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Every Student Succeeds Act (ESSA) Programs and Requirements

Posted: December 3, 2018 Every Student Succeeds Act (ESSA) Programs and Requirements

The Every Student Succeeds Act calls for states to continue testing students annually, and to look out for vulnerable groups of students. But it includes some new features aimed at providing local leaders more flexibility on testing, spending, school improvement, and more. Here is a look at some of the most important new programs and policy twists in ESSA.


Title IV

ESSA scrapped many smaller programs—aimed at things like elementary and secondary school counseling and Advanced Placement course fees— in favor of a new, flexible $1.6 billion fund that districts can use for health, safety, arts education, college- and career-readiness, and more. Districts can also transfer the funding to Title II, the main federal teacher-quality program. But this school year, Congress only provided a quarter of the funding for this program in its most recent spending bill. Some school districts received only $10,000 and are using the money to make up for reductions in Title II, not to create new programs. Congress, though, recently upped the program’s budget to $1.1 billion, which could help pay for some new initiatives.


Weighted Student Funding

ESSA allows up to 50 districts to participate in a “weighted student funding pilot,” meaning that they can combine federal, state, and local dollars. The move is intended to help districts ensure that students from high-needs populations, such as English-language learners and students in special education, get their fair share of funding. Four districts and Puerto Rico applied to join the program in the 2018-19 school year.


Innovative Assessment Pilot

ESSA allows up to seven states to try out new forms of testing in select districts, with the goal of eventually using the new tests statewide. The deadline to apply for the pilot was April 2. Before that deadline, four states Arizona, Hawaii, Louisiana, and New Hampshire—expressed formal interest in the opportunity.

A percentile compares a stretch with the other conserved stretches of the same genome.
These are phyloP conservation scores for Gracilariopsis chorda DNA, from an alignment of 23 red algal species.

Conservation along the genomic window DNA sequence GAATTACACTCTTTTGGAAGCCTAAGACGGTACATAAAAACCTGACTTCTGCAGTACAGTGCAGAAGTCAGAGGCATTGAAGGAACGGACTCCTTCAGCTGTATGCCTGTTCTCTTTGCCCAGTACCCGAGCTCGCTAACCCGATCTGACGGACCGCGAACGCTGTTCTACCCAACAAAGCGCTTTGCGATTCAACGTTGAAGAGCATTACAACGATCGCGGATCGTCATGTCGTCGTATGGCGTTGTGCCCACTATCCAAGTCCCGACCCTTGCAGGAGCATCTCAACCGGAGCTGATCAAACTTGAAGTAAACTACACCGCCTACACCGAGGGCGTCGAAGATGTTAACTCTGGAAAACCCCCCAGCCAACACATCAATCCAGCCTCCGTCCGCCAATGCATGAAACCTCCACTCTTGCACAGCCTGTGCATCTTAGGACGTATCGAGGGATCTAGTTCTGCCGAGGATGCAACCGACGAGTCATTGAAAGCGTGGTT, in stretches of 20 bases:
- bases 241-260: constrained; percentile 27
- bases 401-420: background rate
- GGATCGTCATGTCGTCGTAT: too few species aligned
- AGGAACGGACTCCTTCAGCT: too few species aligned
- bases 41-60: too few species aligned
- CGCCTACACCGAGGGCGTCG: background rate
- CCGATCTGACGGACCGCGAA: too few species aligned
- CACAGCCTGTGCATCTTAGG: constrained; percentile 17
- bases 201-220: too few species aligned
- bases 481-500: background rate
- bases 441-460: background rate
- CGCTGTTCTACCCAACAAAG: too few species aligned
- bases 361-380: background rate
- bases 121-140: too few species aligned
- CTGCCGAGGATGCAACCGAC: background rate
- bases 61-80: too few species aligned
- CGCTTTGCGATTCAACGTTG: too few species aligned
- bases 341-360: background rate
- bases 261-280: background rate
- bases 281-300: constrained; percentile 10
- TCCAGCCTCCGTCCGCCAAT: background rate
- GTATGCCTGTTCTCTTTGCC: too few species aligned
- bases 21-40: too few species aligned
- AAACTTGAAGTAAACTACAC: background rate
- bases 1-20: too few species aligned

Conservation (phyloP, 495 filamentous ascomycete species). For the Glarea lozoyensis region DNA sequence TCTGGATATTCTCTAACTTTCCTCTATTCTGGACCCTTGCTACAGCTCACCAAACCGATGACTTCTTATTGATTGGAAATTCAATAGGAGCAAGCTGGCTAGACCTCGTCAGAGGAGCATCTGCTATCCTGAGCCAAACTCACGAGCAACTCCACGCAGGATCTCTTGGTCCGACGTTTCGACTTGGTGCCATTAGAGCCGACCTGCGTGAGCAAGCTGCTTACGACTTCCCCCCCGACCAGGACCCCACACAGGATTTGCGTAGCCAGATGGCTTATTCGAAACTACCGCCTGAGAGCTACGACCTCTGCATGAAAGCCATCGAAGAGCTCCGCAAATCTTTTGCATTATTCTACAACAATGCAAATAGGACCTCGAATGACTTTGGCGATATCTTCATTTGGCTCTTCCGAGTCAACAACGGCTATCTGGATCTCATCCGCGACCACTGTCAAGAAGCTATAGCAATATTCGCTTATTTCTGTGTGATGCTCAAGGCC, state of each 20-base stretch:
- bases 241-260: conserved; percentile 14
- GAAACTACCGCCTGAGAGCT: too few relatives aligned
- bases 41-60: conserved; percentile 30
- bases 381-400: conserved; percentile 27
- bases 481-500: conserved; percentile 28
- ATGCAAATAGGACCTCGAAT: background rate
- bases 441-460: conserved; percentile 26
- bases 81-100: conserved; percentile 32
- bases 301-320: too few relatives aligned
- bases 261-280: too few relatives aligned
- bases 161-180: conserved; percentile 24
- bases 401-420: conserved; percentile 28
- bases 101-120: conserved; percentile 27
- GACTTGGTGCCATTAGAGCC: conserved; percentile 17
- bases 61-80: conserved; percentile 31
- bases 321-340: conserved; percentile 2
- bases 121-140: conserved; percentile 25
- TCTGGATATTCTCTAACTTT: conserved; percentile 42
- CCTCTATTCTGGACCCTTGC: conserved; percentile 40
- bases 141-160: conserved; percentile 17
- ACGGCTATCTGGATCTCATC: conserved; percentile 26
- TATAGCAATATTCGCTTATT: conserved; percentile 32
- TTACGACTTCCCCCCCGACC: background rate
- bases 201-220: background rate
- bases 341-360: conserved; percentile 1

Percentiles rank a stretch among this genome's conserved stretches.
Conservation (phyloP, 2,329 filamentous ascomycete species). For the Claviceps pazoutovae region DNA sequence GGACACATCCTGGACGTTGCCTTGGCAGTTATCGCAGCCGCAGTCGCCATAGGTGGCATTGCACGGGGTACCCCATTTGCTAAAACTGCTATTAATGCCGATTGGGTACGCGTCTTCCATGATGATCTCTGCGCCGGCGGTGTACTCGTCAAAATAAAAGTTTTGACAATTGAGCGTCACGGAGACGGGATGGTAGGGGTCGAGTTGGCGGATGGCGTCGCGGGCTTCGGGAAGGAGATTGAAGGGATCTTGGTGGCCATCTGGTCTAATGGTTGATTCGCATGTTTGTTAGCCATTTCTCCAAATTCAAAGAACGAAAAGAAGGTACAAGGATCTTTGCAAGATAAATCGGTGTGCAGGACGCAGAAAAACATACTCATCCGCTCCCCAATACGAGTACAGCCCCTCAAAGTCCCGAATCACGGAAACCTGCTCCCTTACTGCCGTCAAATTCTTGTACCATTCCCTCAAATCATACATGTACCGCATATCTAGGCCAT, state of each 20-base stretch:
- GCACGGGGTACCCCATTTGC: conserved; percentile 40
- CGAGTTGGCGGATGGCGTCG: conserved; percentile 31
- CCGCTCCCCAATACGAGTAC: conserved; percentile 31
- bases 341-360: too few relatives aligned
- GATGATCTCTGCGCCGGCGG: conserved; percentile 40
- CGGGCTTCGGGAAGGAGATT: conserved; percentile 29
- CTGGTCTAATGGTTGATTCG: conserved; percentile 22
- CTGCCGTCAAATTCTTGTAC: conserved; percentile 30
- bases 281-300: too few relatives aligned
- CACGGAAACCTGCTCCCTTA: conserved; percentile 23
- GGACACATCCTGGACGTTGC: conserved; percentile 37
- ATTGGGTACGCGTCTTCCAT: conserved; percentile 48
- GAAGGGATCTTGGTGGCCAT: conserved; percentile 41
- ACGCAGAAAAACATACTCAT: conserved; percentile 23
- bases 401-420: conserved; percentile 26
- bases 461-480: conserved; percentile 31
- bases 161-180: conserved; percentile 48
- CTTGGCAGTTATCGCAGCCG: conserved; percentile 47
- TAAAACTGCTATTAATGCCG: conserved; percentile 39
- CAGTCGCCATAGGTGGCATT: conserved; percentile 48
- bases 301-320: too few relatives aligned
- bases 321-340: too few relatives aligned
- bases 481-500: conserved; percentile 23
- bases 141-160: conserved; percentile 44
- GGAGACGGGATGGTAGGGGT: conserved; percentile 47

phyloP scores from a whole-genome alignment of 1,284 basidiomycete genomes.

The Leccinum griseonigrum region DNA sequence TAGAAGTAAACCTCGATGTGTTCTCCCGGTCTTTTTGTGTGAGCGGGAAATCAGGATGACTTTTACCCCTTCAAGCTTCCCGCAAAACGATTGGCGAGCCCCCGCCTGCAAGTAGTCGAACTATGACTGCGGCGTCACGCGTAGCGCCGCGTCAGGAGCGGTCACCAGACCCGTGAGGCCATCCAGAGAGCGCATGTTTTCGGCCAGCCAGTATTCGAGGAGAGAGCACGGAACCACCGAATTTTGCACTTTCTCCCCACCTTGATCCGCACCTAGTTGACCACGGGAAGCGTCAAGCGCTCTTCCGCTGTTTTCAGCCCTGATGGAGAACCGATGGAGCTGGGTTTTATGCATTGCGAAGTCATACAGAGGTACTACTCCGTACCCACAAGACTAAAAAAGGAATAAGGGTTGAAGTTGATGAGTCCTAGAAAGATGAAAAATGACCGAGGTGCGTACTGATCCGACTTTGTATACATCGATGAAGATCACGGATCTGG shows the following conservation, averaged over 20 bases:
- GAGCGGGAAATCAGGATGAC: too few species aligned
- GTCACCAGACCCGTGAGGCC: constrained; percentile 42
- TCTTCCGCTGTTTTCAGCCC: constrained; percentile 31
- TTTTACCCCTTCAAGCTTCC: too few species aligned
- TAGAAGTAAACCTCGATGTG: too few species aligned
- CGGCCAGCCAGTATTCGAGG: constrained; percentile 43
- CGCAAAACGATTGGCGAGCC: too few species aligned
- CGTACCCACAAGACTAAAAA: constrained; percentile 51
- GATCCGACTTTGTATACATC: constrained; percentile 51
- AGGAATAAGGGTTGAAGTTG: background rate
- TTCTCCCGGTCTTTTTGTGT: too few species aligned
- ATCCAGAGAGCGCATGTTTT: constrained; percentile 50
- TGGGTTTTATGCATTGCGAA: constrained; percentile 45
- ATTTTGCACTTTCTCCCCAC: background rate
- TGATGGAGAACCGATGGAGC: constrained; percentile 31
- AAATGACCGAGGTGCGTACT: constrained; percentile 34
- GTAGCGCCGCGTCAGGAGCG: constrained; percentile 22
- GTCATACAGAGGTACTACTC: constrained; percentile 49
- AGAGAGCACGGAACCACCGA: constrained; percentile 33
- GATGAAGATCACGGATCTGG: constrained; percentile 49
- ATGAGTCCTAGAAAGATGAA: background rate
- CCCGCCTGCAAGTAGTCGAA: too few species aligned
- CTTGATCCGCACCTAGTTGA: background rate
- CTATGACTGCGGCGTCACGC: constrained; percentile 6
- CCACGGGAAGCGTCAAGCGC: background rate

Title I Set-Aside for School Improvement

States must set aside 7 percent of their Title I funding to improve the lowest-performing schools. Ninety-five percent of that money must be distributed to districts, either through a formula or using a competition. Schools that receive these funds must choose a school improvement strategy that has at least a “promising” level of evidence to back it up. At least 14 states will distribute the money competitively, according to an analysis from

Results for America’s Evidence in Education Lab, a nonprofit research organization.


Title I Set-Aside for Direct Student Services

ESSA allows states to set aside up to 3 percent of their Title I money for so-called direct-student services, including course choice, tutoring, and dual enrollment. Only two states—Louisiana and New Mexico—are taking advantage of this opportunity.



ESSA requires states to look beyond test scores in rating schools by choosing at least one indicator of school quality or student success. At least 33 states picked chronic absenteeism as their additional indicator, and another 35 choose college- and career-readiness. Other choices included discipline data, science, school climate, and even physical education.


Low-Performing Schools

Comprehensive Support and Improvement

This category includes the bottom 5 percent of Title I schools in the state, plus schools where fewer than two-thirds of students graduate. The district must come up with a plan to improve these schools, monitored by the state. If the school fails to improve, the state must step in with a more rigorous plan.


Targeted Support and Improvement

This category includes schools where particular subgroups of students are consistently underperforming, a term every state defines differently. Schools must come up with a plan to fix the problem, monitored by the district. If the subgroup fails to improve, the district can step in. Additional Targeted Support: These are schools where any subgroup of students, on its own, is doing as poorly as the students in the bottom 5 percent of schools. Schools must develop a plan to fix the problem, monitored by the district. The plan must include a resource review of the school to make sure these students are getting their fair share of resources. If subgroup performance at these schools continues to lag, they may end up being identified for comprehensive support and improvement.



States begin identifying schools for comprehensive support and improvement and additional targeted support in the 2018-19 school year. And states could begin flagging schools for targeted support in the 2019-20 school year.

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